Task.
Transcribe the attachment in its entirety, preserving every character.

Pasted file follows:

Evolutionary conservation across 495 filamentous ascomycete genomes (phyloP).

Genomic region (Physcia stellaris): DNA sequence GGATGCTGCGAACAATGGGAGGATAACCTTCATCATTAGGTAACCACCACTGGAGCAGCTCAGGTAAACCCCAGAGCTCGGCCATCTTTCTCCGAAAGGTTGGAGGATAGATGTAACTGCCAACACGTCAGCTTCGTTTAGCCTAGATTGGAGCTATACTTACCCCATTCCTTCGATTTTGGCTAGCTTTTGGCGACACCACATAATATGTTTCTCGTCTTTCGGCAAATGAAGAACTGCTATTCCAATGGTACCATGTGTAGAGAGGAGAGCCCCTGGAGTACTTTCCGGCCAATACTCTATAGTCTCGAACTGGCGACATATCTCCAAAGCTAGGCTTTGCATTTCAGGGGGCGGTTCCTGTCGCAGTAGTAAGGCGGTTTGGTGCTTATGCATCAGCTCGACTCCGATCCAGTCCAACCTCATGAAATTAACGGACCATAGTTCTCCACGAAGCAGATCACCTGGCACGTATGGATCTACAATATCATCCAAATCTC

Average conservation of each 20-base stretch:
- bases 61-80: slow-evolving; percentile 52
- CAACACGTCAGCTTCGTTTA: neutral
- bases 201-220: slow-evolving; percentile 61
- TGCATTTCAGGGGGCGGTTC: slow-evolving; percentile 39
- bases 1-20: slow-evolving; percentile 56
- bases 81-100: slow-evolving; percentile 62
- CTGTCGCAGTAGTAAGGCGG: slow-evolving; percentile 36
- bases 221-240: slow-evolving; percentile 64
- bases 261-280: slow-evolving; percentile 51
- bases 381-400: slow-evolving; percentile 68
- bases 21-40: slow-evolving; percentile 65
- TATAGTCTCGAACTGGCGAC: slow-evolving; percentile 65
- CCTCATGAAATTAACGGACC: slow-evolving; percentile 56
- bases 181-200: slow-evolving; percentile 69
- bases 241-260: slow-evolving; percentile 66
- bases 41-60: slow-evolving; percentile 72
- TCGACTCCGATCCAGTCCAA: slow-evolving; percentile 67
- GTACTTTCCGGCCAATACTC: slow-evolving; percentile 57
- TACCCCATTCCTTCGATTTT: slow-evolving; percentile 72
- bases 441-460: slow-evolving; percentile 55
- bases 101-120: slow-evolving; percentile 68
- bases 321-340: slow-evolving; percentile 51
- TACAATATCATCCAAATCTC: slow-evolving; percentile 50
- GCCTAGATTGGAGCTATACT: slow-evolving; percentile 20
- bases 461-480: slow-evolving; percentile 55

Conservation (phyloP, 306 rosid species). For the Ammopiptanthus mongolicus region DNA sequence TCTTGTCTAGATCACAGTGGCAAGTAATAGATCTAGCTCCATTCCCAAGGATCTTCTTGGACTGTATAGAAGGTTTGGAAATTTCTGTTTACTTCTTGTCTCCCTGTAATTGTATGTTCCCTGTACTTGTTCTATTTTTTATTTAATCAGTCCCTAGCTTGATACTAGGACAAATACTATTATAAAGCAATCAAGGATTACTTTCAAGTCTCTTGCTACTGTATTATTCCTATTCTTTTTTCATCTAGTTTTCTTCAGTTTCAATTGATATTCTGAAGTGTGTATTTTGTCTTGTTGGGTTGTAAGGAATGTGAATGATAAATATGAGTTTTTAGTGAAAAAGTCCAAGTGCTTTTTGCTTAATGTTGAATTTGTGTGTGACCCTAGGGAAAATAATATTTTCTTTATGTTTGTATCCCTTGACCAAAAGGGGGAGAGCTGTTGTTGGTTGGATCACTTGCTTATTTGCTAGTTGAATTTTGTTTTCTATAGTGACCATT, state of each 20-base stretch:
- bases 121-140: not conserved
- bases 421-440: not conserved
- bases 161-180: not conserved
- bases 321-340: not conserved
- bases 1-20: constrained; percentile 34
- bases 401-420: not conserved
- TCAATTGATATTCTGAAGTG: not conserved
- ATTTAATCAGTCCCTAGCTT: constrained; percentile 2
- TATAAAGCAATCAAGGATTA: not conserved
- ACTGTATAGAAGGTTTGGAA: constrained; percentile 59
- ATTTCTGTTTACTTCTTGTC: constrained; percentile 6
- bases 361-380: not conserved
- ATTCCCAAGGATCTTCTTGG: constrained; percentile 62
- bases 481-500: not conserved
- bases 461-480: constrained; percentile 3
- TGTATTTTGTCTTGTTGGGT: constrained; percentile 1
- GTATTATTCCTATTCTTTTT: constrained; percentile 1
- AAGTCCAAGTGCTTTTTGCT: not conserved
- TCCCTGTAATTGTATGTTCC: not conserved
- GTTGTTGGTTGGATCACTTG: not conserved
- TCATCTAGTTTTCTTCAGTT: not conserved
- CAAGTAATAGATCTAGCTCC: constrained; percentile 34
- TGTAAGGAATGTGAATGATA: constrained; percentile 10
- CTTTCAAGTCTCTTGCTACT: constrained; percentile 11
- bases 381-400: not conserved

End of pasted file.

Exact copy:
Evolutionary conservation across 495 filamentous ascomycete genomes (phyloP).

Genomic region (Physcia stellaris): DNA sequence GGATGCTGCGAACAATGGGAGGATAACCTTCATCATTAGGTAACCACCACTGGAGCAGCTCAGGTAAACCCCAGAGCTCGGCCATCTTTCTCCGAAAGGTTGGAGGATAGATGTAACTGCCAACACGTCAGCTTCGTTTAGCCTAGATTGGAGCTATACTTACCCCATTCCTTCGATTTTGGCTAGCTTTTGGCGACACCACATAATATGTTTCTCGTCTTTCGGCAAATGAAGAACTGCTATTCCAATGGTACCATGTGTAGAGAGGAGAGCCCCTGGAGTACTTTCCGGCCAATACTCTATAGTCTCGAACTGGCGACATATCTCCAAAGCTAGGCTTTGCATTTCAGGGGGCGGTTCCTGTCGCAGTAGTAAGGCGGTTTGGTGCTTATGCATCAGCTCGACTCCGATCCAGTCCAACCTCATGAAATTAACGGACCATAGTTCTCCACGAAGCAGATCACCTGGCACGTATGGATCTACAATATCATCCAAATCTC

Average conservation of each 20-base stretch:
- bases 61-80: slow-evolving; percentile 52
- CAACACGTCAGCTTCGTTTA: neutral
- bases 201-220: slow-evolving; percentile 61
- TGCATTTCAGGGGGCGGTTC: slow-evolving; percentile 39
- bases 1-20: slow-evolving; percentile 56
- bases 81-100: slow-evolving; percentile 62
- CTGTCGCAGTAGTAAGGCGG: slow-evolving; percentile 36
- bases 221-240: slow-evolving; percentile 64
- bases 261-280: slow-evolving; percentile 51
- bases 381-400: slow-evolving; percentile 68
- bases 21-40: slow-evolving; percentile 65
- TATAGTCTCGAACTGGCGAC: slow-evolving; percentile 65
- CCTCATGAAATTAACGGACC: slow-evolving; percentile 56
- bases 181-200: slow-evolving; percentile 69
- bases 241-260: slow-evolving; percentile 66
- bases 41-60: slow-evolving; percentile 72
- TCGACTCCGATCCAGTCCAA: slow-evolving; percentile 67
- GTACTTTCCGGCCAATACTC: slow-evolving; percentile 57
- TACCCCATTCCTTCGATTTT: slow-evolving; percentile 72
- bases 441-460: slow-evolving; percentile 55
- bases 101-120: slow-evolving; percentile 68
- bases 321-340: slow-evolving; percentile 51
- TACAATATCATCCAAATCTC: slow-evolving; percentile 50
- GCCTAGATTGGAGCTATACT: slow-evolving; percentile 20
- bases 461-480: slow-evolving; percentile 55

Conservation (phyloP, 306 rosid species). For the Ammopiptanthus mongolicus region DNA sequence TCTTGTCTAGATCACAGTGGCAAGTAATAGATCTAGCTCCATTCCCAAGGATCTTCTTGGACTGTATAGAAGGTTTGGAAATTTCTGTTTACTTCTTGTCTCCCTGTAATTGTATGTTCCCTGTACTTGTTCTATTTTTTATTTAATCAGTCCCTAGCTTGATACTAGGACAAATACTATTATAAAGCAATCAAGGATTACTTTCAAGTCTCTTGCTACTGTATTATTCCTATTCTTTTTTCATCTAGTTTTCTTCAGTTTCAATTGATATTCTGAAGTGTGTATTTTGTCTTGTTGGGTTGTAAGGAATGTGAATGATAAATATGAGTTTTTAGTGAAAAAGTCCAAGTGCTTTTTGCTTAATGTTGAATTTGTGTGTGACCCTAGGGAAAATAATATTTTCTTTATGTTTGTATCCCTTGACCAAAAGGGGGAGAGCTGTTGTTGGTTGGATCACTTGCTTATTTGCTAGTTGAATTTTGTTTTCTATAGTGACCATT, state of each 20-base stretch:
- bases 121-140: not conserved
- bases 421-440: not conserved
- bases 161-180: not conserved
- bases 321-340: not conserved
- bases 1-20: constrained; percentile 34
- bases 401-420: not conserved
- TCAATTGATATTCTGAAGTG: not conserved
- ATTTAATCAGTCCCTAGCTT: constrained; percentile 2
- TATAAAGCAATCAAGGATTA: not conserved
- ACTGTATAGAAGGTTTGGAA: constrained; percentile 59
- ATTTCTGTTTACTTCTTGTC: constrained; percentile 6
- bases 361-380: not conserved
- ATTCCCAAGGATCTTCTTGG: constrained; percentile 62
- bases 481-500: not conserved
- bases 461-480: constrained; percentile 3
- TGTATTTTGTCTTGTTGGGT: constrained; percentile 1
- GTATTATTCCTATTCTTTTT: constrained; percentile 1
- AAGTCCAAGTGCTTTTTGCT: not conserved
- TCCCTGTAATTGTATGTTCC: not conserved
- GTTGTTGGTTGGATCACTTG: not conserved
- TCATCTAGTTTTCTTCAGTT: not conserved
- CAAGTAATAGATCTAGCTCC: constrained; percentile 34
- TGTAAGGAATGTGAATGATA: constrained; percentile 10
- CTTTCAAGTCTCTTGCTACT: constrained; percentile 11
- bases 381-400: not conserved